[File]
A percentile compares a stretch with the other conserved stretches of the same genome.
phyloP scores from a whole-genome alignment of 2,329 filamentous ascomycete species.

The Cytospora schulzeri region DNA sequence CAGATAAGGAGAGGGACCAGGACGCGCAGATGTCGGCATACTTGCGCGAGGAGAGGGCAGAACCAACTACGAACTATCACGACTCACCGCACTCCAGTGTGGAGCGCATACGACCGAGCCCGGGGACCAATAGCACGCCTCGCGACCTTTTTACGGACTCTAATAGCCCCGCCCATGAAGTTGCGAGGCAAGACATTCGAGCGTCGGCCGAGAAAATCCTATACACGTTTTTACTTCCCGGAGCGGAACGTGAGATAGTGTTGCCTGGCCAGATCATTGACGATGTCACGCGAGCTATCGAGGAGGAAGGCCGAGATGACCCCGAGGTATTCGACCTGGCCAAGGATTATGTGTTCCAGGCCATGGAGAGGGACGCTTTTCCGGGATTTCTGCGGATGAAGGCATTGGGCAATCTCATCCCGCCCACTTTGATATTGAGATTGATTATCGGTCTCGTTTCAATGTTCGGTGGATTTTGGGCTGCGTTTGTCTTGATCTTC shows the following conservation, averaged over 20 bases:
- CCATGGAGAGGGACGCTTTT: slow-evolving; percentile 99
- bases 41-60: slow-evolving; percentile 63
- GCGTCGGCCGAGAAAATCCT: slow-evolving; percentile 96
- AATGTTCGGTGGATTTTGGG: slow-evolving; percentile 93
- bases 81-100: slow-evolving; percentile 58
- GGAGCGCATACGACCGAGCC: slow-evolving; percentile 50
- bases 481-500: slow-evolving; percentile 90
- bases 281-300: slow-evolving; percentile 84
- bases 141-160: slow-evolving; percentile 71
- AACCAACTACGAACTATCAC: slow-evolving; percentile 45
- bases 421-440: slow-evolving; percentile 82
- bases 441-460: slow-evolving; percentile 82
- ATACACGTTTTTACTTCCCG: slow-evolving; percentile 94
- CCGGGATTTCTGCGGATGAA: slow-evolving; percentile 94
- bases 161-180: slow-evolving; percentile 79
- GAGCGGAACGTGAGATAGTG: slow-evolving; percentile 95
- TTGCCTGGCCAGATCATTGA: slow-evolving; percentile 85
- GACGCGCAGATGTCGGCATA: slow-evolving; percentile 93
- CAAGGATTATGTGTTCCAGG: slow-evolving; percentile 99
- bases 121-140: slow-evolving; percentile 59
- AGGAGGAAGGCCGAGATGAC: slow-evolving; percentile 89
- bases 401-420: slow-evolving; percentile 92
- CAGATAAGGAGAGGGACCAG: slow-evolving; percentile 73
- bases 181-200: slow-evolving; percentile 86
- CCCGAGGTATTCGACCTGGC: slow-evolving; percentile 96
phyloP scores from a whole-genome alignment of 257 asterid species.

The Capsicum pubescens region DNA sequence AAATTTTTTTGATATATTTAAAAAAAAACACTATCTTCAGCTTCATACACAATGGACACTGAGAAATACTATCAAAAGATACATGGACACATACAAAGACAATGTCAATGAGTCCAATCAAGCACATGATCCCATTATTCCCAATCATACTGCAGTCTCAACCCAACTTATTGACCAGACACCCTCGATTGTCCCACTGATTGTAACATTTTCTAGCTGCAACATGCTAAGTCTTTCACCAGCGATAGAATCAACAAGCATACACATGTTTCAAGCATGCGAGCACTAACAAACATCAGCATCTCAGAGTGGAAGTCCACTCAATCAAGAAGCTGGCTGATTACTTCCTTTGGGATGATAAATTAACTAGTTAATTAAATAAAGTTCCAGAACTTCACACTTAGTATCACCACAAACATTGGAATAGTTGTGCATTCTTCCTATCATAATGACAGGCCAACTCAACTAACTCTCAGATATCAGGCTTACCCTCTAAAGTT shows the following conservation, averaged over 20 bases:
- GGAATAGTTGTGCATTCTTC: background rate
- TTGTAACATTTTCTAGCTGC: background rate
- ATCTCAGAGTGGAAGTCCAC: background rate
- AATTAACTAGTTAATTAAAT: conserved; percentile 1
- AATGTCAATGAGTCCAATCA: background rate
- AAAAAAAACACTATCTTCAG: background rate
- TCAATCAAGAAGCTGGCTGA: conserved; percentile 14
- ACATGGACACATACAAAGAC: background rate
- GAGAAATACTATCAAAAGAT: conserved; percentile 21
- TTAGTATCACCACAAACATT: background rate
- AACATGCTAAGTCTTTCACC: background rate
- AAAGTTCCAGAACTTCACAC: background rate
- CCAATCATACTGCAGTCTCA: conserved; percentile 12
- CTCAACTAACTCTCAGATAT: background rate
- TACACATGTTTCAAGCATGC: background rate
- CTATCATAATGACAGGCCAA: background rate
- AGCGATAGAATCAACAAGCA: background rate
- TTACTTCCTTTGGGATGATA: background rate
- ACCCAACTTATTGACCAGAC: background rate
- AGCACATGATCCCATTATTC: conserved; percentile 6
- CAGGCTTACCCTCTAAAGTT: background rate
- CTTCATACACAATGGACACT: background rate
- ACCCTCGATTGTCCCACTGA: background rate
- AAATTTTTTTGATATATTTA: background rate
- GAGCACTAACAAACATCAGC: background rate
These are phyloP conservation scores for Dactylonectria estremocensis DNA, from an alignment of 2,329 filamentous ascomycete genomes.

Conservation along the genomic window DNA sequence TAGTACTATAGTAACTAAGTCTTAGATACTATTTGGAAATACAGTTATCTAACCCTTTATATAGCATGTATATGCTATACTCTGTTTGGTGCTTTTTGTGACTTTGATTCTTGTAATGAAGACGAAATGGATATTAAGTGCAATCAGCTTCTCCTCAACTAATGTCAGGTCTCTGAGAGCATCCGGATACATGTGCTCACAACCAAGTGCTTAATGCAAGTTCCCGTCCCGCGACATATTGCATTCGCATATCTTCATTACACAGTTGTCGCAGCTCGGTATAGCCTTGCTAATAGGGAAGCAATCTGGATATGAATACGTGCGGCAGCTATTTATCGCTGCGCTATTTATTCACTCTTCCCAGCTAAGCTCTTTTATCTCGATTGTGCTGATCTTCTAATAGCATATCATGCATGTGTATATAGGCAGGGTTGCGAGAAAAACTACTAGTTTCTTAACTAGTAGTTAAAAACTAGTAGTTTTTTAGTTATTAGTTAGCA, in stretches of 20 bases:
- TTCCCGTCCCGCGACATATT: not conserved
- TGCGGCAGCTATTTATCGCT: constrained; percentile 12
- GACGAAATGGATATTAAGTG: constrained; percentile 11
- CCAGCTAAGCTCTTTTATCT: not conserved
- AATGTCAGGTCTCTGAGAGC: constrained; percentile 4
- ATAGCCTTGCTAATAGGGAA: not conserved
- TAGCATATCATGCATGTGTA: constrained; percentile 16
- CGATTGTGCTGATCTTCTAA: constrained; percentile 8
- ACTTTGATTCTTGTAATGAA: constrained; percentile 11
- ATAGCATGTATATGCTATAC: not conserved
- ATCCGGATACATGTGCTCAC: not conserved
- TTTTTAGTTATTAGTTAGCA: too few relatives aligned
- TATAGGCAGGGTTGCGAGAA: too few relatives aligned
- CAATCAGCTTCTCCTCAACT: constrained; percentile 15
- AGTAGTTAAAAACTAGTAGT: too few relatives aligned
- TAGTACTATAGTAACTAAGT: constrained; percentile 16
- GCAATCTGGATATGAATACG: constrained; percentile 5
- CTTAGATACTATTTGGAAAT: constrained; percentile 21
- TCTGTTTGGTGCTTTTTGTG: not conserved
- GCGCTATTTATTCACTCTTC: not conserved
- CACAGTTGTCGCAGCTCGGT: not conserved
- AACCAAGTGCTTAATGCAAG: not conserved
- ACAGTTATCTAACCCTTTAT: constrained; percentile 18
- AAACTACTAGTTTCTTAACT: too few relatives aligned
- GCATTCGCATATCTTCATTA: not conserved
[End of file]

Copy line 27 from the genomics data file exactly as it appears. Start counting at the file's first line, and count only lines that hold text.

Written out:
- bases 181-200: slow-evolving; percentile 86